Buzz Hettick scans federal Bureau of Land Management land near his home in Laramie, Wyo., scouting for an upcoming hunt. He worries the proposed transfer of federal lands to the states would jeopardize the public's access to these lands. Kirk Siegler/NPR hide caption

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Kirk Siegler/NPR

Push To Transfer Federal Lands To States Has Sportsmen On Edge

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President-elect Donald Trump's promises to bring back miner jobs and open mines appealed to many voters in coal country. Dominick Reuter/AFP/Getty Images hide caption

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A car drives by a Switch data center in Las Vegas on Sept. 9, 2015. In 2013, data centers consumed 2 percent of all U.S. power — triple what they used in 2000. John Locher/AP hide caption

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John Locher/AP

Making The Cloud Green: Tech Firms Push For Renewable Energy Sources

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See Where Women Have The Most And Least Political Representation In The U.S.

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Sen. Bernie Sanders speaks during a political rally on April 5 in Laramie, Wyo. Sanders spoke to a large crowd on the University of Wyoming campus after winning the Wisconsin primary. Theo Stroomer/Getty Images hide caption

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Reclaimed land that was once mined for coal in Wyoming's Powder River Basin. When coal companies declare bankruptcy, funding for land reclamation becomes a question Leigh Paterson/Inside Energy hide caption

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Leigh Paterson/Inside Energy

When Coal Companies Fail, Who Pays For The Cleanup?

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The point-in-time count for the homeless population often misses those who crash on friends' couches or stay in cheap motels due to a lack of shelters. Dale Dean, from Cheyenne, Wyo., is one of them. Miles Bryan/Wyoming Public Radio hide caption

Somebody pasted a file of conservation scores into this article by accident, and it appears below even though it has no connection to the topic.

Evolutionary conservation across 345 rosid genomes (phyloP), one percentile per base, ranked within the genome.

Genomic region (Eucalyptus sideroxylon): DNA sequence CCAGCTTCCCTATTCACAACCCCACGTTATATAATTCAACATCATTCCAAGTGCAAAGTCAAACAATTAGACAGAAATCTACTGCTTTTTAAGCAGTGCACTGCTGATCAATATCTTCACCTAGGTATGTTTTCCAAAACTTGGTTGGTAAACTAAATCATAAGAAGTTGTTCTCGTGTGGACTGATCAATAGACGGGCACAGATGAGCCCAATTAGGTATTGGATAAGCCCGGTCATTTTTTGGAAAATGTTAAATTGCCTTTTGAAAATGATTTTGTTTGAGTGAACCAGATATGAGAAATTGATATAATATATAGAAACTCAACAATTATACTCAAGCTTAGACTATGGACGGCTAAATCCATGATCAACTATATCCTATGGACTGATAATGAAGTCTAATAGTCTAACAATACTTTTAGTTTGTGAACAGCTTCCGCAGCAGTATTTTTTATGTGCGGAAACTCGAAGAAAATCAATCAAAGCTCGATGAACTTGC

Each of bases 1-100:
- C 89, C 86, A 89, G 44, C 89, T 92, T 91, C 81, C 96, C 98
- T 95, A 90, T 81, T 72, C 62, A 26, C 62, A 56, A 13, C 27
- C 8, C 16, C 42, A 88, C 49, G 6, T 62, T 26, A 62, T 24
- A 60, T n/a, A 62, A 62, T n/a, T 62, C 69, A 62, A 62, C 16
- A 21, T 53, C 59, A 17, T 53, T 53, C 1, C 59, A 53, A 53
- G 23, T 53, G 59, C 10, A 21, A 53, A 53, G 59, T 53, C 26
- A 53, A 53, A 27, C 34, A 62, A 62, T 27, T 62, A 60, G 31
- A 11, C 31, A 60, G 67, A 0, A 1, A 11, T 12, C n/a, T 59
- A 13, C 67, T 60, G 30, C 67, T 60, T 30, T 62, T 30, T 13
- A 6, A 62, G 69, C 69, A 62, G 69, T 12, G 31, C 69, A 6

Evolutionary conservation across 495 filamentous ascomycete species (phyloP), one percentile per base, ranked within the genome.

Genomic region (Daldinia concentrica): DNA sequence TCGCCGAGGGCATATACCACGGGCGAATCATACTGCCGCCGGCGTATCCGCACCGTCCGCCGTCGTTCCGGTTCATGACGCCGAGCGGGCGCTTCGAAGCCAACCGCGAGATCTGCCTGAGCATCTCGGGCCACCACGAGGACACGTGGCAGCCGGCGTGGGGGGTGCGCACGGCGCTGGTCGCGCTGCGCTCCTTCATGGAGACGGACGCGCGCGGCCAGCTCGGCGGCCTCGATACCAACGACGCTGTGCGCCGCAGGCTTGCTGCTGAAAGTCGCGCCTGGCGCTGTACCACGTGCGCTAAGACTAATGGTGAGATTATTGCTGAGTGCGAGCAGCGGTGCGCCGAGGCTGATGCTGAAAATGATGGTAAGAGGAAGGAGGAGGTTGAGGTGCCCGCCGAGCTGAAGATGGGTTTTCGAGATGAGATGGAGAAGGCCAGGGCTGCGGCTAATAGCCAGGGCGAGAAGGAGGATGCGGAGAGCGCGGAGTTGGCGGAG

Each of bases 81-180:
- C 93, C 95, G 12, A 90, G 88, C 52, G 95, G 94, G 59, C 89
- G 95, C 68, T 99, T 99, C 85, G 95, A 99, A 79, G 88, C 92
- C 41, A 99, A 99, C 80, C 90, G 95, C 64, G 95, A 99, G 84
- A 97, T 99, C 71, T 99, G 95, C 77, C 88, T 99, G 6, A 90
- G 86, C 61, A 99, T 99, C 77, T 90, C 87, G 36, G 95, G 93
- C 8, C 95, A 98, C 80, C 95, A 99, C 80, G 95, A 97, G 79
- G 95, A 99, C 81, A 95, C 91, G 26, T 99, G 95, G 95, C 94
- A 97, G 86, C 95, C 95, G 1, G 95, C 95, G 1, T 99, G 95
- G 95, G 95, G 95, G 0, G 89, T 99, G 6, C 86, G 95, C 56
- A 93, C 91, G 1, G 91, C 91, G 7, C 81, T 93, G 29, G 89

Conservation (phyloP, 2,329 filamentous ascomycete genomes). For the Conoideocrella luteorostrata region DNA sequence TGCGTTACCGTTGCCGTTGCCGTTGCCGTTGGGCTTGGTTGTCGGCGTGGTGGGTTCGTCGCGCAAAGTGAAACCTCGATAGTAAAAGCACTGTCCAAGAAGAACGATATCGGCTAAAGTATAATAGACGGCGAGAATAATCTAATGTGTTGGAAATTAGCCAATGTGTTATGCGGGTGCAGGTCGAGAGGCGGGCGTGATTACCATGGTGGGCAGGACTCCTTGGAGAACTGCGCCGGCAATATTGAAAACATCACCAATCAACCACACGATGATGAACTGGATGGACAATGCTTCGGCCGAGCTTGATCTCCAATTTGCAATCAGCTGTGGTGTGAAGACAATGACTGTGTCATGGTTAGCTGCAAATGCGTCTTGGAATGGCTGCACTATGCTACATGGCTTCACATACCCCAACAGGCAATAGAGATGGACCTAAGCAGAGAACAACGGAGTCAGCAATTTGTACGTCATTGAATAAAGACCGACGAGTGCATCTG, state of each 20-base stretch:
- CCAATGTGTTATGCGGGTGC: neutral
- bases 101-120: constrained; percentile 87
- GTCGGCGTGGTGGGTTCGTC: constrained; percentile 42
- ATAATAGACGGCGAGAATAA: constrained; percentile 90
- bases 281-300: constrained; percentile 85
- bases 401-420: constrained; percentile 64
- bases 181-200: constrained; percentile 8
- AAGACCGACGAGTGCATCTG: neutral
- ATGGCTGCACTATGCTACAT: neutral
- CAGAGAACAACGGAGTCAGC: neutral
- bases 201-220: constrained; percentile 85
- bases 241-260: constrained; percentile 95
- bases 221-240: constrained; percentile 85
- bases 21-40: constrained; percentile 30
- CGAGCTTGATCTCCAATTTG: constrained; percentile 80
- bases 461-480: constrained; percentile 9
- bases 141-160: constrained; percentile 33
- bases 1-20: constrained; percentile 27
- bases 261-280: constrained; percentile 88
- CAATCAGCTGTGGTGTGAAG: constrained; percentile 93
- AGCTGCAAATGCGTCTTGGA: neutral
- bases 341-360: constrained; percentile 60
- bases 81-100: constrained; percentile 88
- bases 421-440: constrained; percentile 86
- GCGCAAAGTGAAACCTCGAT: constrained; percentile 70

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Miles Bryan/Wyoming Public Radio

In Rural America, Homeless Population May Be Bigger Than You Think

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The federal government will stop issuing new coal leases on some 570 million acres of federal land, under a new plan being released Friday. In this photo from 2013, coal is loaded onto a truck at a mine built on federally controlled land in Montana. Matthew Brown/AP hide caption

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Matthew Brown/AP

In Wyoming, one in three Native students are what's considered "chronically absent." Educators on the Wind River Indian Reservation say that's a major factor holding back student achievement. Karl Gehring/Denver Post via Getty Images hide caption

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Karl Gehring/Denver Post via Getty Images

Wyoming Schools Get Poor Report Card For Native American Absenteeism

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Paul Weaver, Laramie City Council representative, says that when the state of Wyoming failed to act, Laramie saw the need for action and stepped in to protect gays and lesbians in the community. Miles Bryan/Wyoming Public Radio hide caption

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Miles Bryan/Wyoming Public Radio

'Patchwork Of Protection' In Rural Areas For LGBT Community Has Limits

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A coal-bed methane well sits abandoned in a pool of water outside Gillette, Wyo. It's more expensive than it looks to clean up. Stephanie Joyce/Wyoming Public Radio hide caption

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Stephanie Joyce/Wyoming Public Radio

With Abandoned Gas Wells, States Are Left With The Cleanup Bill

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The Wind River Reservation, pictured here, is trying to increase reports and treatment of sexual assault with new practices that encourage cultural sensitivity to better serve survivors. Karl Gehring/Denver Post via Getty Images hide caption

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Karl Gehring/Denver Post via Getty Images

Native Americans Turn To 'Safe Stars' For Help With Sexual Assaults

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There are about 400,000 greater sage grouse left on the landscape, spread across 11 Western states, from California to North Dakota. That's a fraction of what their numbers were just a century ago. Tom Koerner/U.S. Fish and Wildlife Service hide caption

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Tom Koerner/U.S. Fish and Wildlife Service

Fight To Save The Sage Grouse Finds Friends In All Corners Of The West

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Jim and Lyn Schneider installed solar panels and batteries because bringing grid power to their house in central Wyoming was going to cost around $80,000. Leigh Paterson/Wyoming Public Radio hide caption

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Leigh Paterson/Wyoming Public Radio

When Relying On The Sun, Energy Storage Remains Out Of Reach

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